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Pinoy Franciscan: Title of Pope’s eco-encyclical ‘perfect’

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BENGHAZI, Libya, June 10, 2015—A modern son of St. Francis believes the Holy Father’s choice to name his forthcoming encyclical on the environment after a line his namesake from Assisi made famous is perfectly fitting, given that its words inspire and challenge humans to protect God’s creation whose stewards they all are.

Pope Francis at the Manila Cathedral, Jan. 16, 2015 (Photo: Russell Palma)

“I think [our] Holy Father Pope Francis took the inspiration of this encyclical from this poem entitled ‘Canticle of Creatures.’ One of our Filipino friars, Fr. Andres Ranoa, OFM, set this into music also called ‘Canticle of Creatures,’ and it is indeed beautiful,” Fr. Amado Baranquel, OFM  told CBCP News in a recent interview.

Franciscan legacy

The missionary based in war-torn Libya shared this poem of praise is one of the “most beautiful legacies” the founder of his congregation left to posterity.

In it, he explained, St. Francis reveals himself as one who loves and respects all of God’s creation even so far as calling the sun his brother, the moon and water his sisters, the Earth his mother, and so on.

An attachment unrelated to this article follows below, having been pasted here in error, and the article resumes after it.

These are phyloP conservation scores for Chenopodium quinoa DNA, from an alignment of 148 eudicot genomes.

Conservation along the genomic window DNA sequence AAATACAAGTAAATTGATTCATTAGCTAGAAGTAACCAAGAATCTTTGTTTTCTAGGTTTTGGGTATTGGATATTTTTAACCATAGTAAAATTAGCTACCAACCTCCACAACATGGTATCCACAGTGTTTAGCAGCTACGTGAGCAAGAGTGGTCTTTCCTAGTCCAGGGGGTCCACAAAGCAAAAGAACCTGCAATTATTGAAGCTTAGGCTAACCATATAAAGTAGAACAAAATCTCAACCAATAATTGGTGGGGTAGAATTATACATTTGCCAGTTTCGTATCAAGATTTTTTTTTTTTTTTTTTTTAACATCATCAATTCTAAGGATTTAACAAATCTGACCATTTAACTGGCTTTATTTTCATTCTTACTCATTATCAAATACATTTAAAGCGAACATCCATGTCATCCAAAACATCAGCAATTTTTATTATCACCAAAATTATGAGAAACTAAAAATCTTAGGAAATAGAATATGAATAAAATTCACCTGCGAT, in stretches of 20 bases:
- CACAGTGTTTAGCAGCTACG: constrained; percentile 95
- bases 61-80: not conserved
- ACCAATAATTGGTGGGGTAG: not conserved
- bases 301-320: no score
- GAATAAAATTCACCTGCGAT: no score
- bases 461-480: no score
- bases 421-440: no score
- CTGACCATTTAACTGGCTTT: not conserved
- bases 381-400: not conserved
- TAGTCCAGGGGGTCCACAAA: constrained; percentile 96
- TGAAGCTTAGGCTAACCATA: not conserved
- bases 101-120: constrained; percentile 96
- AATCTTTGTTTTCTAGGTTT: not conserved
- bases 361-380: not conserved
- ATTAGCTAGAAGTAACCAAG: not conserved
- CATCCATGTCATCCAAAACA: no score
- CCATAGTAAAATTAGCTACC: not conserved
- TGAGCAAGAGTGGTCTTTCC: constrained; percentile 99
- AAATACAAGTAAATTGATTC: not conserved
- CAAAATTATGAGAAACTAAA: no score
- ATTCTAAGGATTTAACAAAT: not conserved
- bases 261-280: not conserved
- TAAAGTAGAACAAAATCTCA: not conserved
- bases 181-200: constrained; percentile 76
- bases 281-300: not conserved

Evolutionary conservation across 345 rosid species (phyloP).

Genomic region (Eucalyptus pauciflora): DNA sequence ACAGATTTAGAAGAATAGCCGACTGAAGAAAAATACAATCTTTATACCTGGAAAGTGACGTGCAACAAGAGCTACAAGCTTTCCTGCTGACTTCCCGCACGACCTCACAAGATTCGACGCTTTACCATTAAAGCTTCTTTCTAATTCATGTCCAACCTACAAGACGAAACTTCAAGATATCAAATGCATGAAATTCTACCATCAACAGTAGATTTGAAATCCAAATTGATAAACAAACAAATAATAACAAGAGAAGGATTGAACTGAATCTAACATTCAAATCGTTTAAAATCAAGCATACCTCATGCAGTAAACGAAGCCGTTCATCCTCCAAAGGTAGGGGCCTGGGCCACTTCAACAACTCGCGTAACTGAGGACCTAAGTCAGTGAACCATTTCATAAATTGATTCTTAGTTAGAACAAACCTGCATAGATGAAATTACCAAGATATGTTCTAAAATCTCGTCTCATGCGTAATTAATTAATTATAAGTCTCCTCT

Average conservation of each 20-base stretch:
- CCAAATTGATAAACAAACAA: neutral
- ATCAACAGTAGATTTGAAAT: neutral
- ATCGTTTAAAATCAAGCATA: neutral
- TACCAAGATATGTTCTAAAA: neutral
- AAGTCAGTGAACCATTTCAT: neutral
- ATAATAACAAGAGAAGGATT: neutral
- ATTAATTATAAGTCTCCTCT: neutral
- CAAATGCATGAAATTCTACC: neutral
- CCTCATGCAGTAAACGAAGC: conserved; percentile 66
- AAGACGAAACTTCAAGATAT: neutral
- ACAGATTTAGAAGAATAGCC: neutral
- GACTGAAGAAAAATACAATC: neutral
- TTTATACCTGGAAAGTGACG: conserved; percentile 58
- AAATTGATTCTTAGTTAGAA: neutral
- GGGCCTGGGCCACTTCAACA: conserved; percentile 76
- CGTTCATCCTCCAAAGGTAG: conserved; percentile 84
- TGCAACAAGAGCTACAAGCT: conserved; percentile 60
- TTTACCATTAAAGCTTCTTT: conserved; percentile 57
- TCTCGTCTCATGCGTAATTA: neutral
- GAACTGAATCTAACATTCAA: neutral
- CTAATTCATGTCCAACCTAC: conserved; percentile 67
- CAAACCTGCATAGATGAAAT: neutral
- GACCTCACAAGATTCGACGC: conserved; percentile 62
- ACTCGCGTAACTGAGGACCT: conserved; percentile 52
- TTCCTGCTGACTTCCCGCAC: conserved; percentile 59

“He [St. Francis] praised God for all of it [Laudato sii],” he stressed.

This image has been associated with St. Francis of Assisi since.

‘Hollywood’ image

Baranquel, however, admitted the danger of “pigeonholing” his seraphic founder, noting how complex and colorful a personality the saint was.

“There are countless books about this Poverello of Assisi, but you have to really study the ‘Omnibus of Sources’ by Blessed Thomas of Celano in order to capture the different facets of this enigmatic man of God,” he said.

“Authors have their own approach and focus. But not one of them can fully capture the spirit and charisma of this little man of God from Assisi. All I can say is that Francis of Assisi was way ahead of his time. He could have been mistaken for a heretic if he was not truly a man of God and obedient to the Pope,” he added.

Imitating Christ

The Bicolano religious agreed St. Francis “revolutionized” the Church of his time, showing his contemporaries what the “Imitation of Christ” really meant.

“He was a revolutionary within the Church. He embodied in his person what many leaders failed to give. Here lies his uniqueness,” the Franciscan said.

According to Baranquel, while many groups in the Middle Ages clamored for much needed changes in the Church, only St. Francis’ own band of little friars has had a lasting impact because they themselves practiced what they were advocating.

Living out the Gospels

“[But] Francis lived out all that he thought was from the Gospels … And [he] was ever faithful to the office of the Pope. This is the reason why he was not considered heretical at that time,” he said.

“Franciscanism is a course [of study] in itself. If one wants to know more of Francis of Assisi he has to take this course as well,” he added.

The Vatican announced the “eco encyclical” Laudato Sii (Praised Be) is expected to be released on June 18. (Raymond A. Sebastián/CBCP News)


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